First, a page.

Blog Post 1
Recently published meta-analyses on CytoSorb have created concerns for healthcare providers and their patients. The conclusions reached, and the statements appearing in the press and social media have created a stir about the product’s safety and effectiveness.
We welcome any investigation of our product because generating data and formulating conclusions encourages discussions that drive further discovery and applications.
It also made us take note of the product information out there, allowing us to review the information and establish its relevance and impact. It made us focus on providing information that assures that this product reaches the right patient, at the right time and at the right dose.
In this initial series of blogs, we will first address the issues of product effectiveness and safety that those publications have raised. Following that, we will address the issue of appropriate study endpoints in studies using Cytosorb.
Meta-analyses represent a tremendous statistical tool to combine smaller individual studies with the same population characteristics, therapeutic interventions, and endpoints to create extensive research that can help show the therapeutic effect and increase precision.
However, the meta-analyses in question concluded that using CytoSorb in critically ill patients was not associated with a survival advantage (Becker et al., 2023) and may even cause higher mortality (Heymann et al., 2022). In addition, it was described that CytoSorb did not influence the course of inflammatory mediators, especially IL-6 (Heymann et al., 2023), contrary to one of its prescribed actions.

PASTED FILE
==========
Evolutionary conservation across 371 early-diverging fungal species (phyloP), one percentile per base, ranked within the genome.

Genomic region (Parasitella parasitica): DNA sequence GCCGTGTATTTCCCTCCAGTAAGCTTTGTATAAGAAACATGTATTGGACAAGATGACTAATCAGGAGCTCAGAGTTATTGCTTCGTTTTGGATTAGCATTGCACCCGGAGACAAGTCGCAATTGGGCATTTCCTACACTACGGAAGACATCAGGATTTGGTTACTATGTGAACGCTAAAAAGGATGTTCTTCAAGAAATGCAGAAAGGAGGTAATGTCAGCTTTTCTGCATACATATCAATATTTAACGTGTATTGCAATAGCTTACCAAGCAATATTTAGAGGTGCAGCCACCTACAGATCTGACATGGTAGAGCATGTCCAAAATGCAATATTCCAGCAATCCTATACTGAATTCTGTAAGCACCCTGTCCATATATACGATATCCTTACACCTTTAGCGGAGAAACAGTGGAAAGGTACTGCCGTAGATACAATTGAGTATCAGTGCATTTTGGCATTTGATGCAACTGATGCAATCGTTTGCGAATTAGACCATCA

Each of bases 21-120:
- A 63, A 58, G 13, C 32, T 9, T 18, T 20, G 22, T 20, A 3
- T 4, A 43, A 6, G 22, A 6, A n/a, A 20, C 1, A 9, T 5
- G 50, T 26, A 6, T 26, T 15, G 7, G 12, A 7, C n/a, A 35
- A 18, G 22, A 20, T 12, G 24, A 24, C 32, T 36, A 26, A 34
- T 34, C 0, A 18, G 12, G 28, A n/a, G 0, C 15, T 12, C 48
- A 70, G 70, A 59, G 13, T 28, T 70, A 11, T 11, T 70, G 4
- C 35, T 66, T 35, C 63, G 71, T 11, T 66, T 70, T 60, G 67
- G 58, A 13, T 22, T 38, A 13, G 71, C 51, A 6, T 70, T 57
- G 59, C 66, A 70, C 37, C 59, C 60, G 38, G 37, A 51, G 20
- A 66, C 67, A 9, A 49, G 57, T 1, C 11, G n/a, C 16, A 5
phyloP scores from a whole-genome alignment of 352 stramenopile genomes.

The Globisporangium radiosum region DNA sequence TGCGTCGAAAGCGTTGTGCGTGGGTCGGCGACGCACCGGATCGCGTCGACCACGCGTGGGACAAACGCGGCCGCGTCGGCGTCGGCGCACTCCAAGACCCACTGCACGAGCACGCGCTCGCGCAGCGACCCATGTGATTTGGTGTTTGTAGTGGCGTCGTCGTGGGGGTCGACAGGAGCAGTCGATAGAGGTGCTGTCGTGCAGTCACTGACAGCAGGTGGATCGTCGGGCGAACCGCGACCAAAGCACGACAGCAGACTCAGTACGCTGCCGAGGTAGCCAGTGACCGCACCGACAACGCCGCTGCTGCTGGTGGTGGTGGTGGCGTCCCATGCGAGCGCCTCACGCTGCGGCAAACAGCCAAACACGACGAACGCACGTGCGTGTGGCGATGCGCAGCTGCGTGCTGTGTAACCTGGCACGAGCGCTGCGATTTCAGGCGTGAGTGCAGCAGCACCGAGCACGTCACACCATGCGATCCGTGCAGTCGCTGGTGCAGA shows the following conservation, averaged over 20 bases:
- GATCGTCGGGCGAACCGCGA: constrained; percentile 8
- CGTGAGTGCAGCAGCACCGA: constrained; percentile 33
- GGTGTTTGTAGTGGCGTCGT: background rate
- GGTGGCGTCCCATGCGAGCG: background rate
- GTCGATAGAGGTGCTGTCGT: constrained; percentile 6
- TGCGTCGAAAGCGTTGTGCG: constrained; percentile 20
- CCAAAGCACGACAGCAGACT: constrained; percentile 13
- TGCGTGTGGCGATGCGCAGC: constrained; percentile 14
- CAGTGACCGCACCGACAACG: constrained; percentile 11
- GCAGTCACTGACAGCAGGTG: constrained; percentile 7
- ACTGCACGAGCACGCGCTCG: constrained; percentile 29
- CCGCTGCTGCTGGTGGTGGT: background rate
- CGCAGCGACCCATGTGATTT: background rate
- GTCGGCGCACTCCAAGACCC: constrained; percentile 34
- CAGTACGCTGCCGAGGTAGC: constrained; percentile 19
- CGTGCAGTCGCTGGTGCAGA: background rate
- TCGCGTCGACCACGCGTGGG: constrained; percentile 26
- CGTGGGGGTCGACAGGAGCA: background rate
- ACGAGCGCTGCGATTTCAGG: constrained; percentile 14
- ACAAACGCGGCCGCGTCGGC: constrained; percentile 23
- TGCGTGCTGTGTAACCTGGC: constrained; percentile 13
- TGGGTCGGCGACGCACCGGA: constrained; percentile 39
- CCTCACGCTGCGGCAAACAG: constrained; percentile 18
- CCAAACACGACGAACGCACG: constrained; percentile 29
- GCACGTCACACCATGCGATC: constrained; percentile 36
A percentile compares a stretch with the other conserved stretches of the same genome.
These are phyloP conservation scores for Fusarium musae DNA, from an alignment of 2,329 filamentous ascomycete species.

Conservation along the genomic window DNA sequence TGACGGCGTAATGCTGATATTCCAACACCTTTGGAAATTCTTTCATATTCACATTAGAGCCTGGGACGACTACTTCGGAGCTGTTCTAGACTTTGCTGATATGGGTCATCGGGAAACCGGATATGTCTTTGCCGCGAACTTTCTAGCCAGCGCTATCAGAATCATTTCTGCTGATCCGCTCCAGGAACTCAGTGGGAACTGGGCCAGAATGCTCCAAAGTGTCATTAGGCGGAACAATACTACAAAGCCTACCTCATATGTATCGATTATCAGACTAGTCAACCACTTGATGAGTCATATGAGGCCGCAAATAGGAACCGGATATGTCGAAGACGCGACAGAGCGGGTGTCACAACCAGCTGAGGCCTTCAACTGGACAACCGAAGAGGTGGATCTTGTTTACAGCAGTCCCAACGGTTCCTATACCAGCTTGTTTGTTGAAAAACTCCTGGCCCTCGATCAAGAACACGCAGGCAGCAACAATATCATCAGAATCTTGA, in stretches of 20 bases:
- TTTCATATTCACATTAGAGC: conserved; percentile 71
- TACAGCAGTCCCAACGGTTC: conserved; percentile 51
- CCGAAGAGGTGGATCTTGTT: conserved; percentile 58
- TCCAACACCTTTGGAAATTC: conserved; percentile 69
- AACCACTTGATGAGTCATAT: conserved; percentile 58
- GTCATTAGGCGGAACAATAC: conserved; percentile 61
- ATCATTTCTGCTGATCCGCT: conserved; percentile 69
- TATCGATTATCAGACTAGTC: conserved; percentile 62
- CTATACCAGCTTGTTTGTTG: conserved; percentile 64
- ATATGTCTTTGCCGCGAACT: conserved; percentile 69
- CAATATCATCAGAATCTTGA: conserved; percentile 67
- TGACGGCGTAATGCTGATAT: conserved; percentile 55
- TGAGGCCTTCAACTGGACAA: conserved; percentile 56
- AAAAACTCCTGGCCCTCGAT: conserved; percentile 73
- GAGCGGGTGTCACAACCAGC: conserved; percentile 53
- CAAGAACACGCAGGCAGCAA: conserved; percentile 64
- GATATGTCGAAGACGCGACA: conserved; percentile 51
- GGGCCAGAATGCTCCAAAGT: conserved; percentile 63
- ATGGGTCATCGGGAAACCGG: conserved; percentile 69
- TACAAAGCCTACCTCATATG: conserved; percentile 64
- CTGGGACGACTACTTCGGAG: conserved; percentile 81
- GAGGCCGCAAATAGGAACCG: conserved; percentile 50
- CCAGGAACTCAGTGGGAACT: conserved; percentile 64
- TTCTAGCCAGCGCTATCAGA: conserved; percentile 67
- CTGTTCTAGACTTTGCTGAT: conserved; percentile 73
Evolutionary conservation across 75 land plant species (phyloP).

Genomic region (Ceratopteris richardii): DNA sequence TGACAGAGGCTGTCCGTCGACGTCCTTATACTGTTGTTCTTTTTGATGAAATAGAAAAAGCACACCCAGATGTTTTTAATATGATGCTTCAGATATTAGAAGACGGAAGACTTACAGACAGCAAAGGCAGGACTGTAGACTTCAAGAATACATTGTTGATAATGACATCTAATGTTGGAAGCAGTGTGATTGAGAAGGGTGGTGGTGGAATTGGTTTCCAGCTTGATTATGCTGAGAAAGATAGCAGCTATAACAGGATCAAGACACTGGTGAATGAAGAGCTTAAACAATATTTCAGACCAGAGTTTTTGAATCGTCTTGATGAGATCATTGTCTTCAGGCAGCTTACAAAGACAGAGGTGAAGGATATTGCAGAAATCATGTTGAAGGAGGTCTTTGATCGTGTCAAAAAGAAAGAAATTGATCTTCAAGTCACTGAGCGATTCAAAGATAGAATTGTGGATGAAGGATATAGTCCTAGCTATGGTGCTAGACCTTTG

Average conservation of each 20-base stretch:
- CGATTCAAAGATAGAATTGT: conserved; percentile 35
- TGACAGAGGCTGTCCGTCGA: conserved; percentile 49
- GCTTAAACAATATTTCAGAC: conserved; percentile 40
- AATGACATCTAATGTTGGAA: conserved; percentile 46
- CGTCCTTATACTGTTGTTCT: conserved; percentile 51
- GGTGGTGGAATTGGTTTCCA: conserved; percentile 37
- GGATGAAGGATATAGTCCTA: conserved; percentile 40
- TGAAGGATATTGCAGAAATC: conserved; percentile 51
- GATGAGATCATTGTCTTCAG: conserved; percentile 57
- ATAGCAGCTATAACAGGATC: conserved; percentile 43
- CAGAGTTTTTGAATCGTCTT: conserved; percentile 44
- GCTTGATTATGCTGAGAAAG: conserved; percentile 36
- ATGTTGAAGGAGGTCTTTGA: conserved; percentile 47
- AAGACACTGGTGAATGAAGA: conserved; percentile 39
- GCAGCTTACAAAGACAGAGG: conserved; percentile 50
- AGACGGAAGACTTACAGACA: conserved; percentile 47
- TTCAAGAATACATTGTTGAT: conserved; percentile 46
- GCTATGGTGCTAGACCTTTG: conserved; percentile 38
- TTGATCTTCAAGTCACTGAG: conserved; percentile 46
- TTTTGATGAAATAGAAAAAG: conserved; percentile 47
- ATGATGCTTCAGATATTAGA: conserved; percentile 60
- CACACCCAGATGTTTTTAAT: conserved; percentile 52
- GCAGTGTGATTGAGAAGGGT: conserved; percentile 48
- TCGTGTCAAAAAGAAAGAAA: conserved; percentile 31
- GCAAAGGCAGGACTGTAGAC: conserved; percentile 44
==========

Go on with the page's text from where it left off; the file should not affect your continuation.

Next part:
When these results were disseminated via social media, the impression was given that there was “no benefit whatsoever from CytoSorb therapy” or that the therapy was even associated with possible harmful effects.
The authors of the three meta-analyses also noted significant limitations of their own investigations, arising from uncertainties regarding the quality of the underlying evidence. Pronounced heterogeneity also existed in the clinical applications and patient groups receiving Cytosorb therapy, and less than half of the included studies were randomised control trials (RCT). Yet, they still considered their findings to be an absolute fact.
Other recent publications have reported that cytokines are removed from the blood, highlighting that the right treatment be considered for the right patient. One such scientific study (Jansen et al., March 2023) was not even considered for the Heymann et al. 2023 meta-analysis, even though it was published within the stated time frame (cut-off May 2023). The study used a highly reproducible model to show, in normal human subjects, that the adsorber leads to a rapid and significant decrease of circulating TNFα and IL-6 in response to an inflammatory stimulus. Just because it was an experimental group and not treated patients did not warrant excluding this information.
The three meta-analyses also included numerous older studies in which the principles we recommend today for this therapy were not always considered. Experience has shown that the selection of patients, the timing of the treatment, and adequate dosing are essential with this therapy.
Despite the negative meta-analysis results, CytoSorb therapy remains an essential tool that allows one to regain control and contribute to the rapid stabilization of selected patients with specific conditions.
Our next blog will address the issue of product safety.
Cytosorbents Europe GmbH, headquartered in Berlin, is a wholly owned subsidiary of CytoSorbents Corporation of Monmouth Junction, New Jersey, USA, where the CytoSorb product is manufactured. CytoSorb is the company’s flagship product, backed by more than 30 patent families.
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